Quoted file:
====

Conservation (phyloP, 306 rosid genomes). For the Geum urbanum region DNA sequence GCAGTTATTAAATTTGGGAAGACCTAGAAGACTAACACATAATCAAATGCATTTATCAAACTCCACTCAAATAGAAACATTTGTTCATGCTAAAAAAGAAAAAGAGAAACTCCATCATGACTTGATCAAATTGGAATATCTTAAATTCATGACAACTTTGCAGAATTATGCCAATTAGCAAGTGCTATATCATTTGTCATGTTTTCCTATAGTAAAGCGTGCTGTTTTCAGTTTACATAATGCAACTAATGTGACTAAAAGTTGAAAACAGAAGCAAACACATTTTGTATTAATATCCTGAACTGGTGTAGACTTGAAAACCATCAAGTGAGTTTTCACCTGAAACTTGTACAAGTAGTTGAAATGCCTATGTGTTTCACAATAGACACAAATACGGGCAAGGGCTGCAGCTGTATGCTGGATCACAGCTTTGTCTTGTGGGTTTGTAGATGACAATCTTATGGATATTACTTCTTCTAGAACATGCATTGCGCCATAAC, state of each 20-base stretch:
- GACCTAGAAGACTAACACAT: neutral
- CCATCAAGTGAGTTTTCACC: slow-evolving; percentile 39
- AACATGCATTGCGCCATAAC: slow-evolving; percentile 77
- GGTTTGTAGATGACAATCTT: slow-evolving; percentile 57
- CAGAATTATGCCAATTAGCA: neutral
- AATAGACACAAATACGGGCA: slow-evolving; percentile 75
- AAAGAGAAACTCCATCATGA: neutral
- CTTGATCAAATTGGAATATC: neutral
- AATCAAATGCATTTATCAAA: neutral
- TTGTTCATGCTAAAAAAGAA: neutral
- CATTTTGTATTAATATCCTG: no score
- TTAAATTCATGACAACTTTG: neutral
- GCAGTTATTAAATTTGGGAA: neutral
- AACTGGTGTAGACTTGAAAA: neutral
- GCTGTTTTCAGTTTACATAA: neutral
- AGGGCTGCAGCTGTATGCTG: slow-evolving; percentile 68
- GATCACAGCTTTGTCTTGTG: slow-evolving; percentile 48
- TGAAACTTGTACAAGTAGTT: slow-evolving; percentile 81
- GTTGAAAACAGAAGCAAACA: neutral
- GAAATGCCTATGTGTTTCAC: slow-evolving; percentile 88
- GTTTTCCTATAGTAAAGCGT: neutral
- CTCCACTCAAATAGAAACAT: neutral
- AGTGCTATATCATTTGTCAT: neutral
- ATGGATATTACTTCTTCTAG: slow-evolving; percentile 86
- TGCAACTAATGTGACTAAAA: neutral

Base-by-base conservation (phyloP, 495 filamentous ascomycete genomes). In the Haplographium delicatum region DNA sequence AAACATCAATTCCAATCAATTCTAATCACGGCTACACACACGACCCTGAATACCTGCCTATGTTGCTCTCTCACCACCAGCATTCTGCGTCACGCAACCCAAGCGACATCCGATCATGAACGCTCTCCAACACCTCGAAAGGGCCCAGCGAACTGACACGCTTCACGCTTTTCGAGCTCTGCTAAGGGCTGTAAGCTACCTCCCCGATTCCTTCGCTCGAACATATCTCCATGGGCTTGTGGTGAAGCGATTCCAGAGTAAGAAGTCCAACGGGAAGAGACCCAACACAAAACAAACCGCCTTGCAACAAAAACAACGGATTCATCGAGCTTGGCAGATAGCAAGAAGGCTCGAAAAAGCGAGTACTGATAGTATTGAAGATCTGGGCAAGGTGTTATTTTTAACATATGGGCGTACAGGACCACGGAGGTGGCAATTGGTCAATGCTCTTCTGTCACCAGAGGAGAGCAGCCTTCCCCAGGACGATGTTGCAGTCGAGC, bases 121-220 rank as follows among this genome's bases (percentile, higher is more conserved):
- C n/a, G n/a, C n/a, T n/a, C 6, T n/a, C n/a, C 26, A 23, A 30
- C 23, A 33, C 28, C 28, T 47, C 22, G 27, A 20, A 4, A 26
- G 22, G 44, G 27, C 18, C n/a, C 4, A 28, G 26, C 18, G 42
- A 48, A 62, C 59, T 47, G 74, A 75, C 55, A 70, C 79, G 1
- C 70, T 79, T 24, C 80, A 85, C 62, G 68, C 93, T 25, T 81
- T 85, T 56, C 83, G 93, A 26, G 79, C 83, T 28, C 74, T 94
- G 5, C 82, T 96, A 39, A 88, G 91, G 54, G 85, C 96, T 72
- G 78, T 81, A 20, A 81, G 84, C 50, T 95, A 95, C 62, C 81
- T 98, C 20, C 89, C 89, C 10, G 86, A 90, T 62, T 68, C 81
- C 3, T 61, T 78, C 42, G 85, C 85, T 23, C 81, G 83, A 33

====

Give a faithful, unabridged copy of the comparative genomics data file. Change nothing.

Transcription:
Conservation (phyloP, 306 rosid genomes). For the Geum urbanum region DNA sequence GCAGTTATTAAATTTGGGAAGACCTAGAAGACTAACACATAATCAAATGCATTTATCAAACTCCACTCAAATAGAAACATTTGTTCATGCTAAAAAAGAAAAAGAGAAACTCCATCATGACTTGATCAAATTGGAATATCTTAAATTCATGACAACTTTGCAGAATTATGCCAATTAGCAAGTGCTATATCATTTGTCATGTTTTCCTATAGTAAAGCGTGCTGTTTTCAGTTTACATAATGCAACTAATGTGACTAAAAGTTGAAAACAGAAGCAAACACATTTTGTATTAATATCCTGAACTGGTGTAGACTTGAAAACCATCAAGTGAGTTTTCACCTGAAACTTGTACAAGTAGTTGAAATGCCTATGTGTTTCACAATAGACACAAATACGGGCAAGGGCTGCAGCTGTATGCTGGATCACAGCTTTGTCTTGTGGGTTTGTAGATGACAATCTTATGGATATTACTTCTTCTAGAACATGCATTGCGCCATAAC, state of each 20-base stretch:
- GACCTAGAAGACTAACACAT: neutral
- CCATCAAGTGAGTTTTCACC: slow-evolving; percentile 39
- AACATGCATTGCGCCATAAC: slow-evolving; percentile 77
- GGTTTGTAGATGACAATCTT: slow-evolving; percentile 57
- CAGAATTATGCCAATTAGCA: neutral
- AATAGACACAAATACGGGCA: slow-evolving; percentile 75
- AAAGAGAAACTCCATCATGA: neutral
- CTTGATCAAATTGGAATATC: neutral
- AATCAAATGCATTTATCAAA: neutral
- TTGTTCATGCTAAAAAAGAA: neutral
- CATTTTGTATTAATATCCTG: no score
- TTAAATTCATGACAACTTTG: neutral
- GCAGTTATTAAATTTGGGAA: neutral
- AACTGGTGTAGACTTGAAAA: neutral
- GCTGTTTTCAGTTTACATAA: neutral
- AGGGCTGCAGCTGTATGCTG: slow-evolving; percentile 68
- GATCACAGCTTTGTCTTGTG: slow-evolving; percentile 48
- TGAAACTTGTACAAGTAGTT: slow-evolving; percentile 81
- GTTGAAAACAGAAGCAAACA: neutral
- GAAATGCCTATGTGTTTCAC: slow-evolving; percentile 88
- GTTTTCCTATAGTAAAGCGT: neutral
- CTCCACTCAAATAGAAACAT: neutral
- AGTGCTATATCATTTGTCAT: neutral
- ATGGATATTACTTCTTCTAG: slow-evolving; percentile 86
- TGCAACTAATGTGACTAAAA: neutral

Base-by-base conservation (phyloP, 495 filamentous ascomycete genomes). In the Haplographium delicatum region DNA sequence AAACATCAATTCCAATCAATTCTAATCACGGCTACACACACGACCCTGAATACCTGCCTATGTTGCTCTCTCACCACCAGCATTCTGCGTCACGCAACCCAAGCGACATCCGATCATGAACGCTCTCCAACACCTCGAAAGGGCCCAGCGAACTGACACGCTTCACGCTTTTCGAGCTCTGCTAAGGGCTGTAAGCTACCTCCCCGATTCCTTCGCTCGAACATATCTCCATGGGCTTGTGGTGAAGCGATTCCAGAGTAAGAAGTCCAACGGGAAGAGACCCAACACAAAACAAACCGCCTTGCAACAAAAACAACGGATTCATCGAGCTTGGCAGATAGCAAGAAGGCTCGAAAAAGCGAGTACTGATAGTATTGAAGATCTGGGCAAGGTGTTATTTTTAACATATGGGCGTACAGGACCACGGAGGTGGCAATTGGTCAATGCTCTTCTGTCACCAGAGGAGAGCAGCCTTCCCCAGGACGATGTTGCAGTCGAGC, bases 121-220 rank as follows among this genome's bases (percentile, higher is more conserved):
- C n/a, G n/a, C n/a, T n/a, C 6, T n/a, C n/a, C 26, A 23, A 30
- C 23, A 33, C 28, C 28, T 47, C 22, G 27, A 20, A 4, A 26
- G 22, G 44, G 27, C 18, C n/a, C 4, A 28, G 26, C 18, G 42
- A 48, A 62, C 59, T 47, G 74, A 75, C 55, A 70, C 79, G 1
- C 70, T 79, T 24, C 80, A 85, C 62, G 68, C 93, T 25, T 81
- T 85, T 56, C 83, G 93, A 26, G 79, C 83, T 28, C 74, T 94
- G 5, C 82, T 96, A 39, A 88, G 91, G 54, G 85, C 96, T 72
- G 78, T 81, A 20, A 81, G 84, C 50, T 95, A 95, C 62, C 81
- T 98, C 20, C 89, C 89, C 10, G 86, A 90, T 62, T 68, C 81
- C 3, T 61, T 78, C 42, G 85, C 85, T 23, C 81, G 83, A 33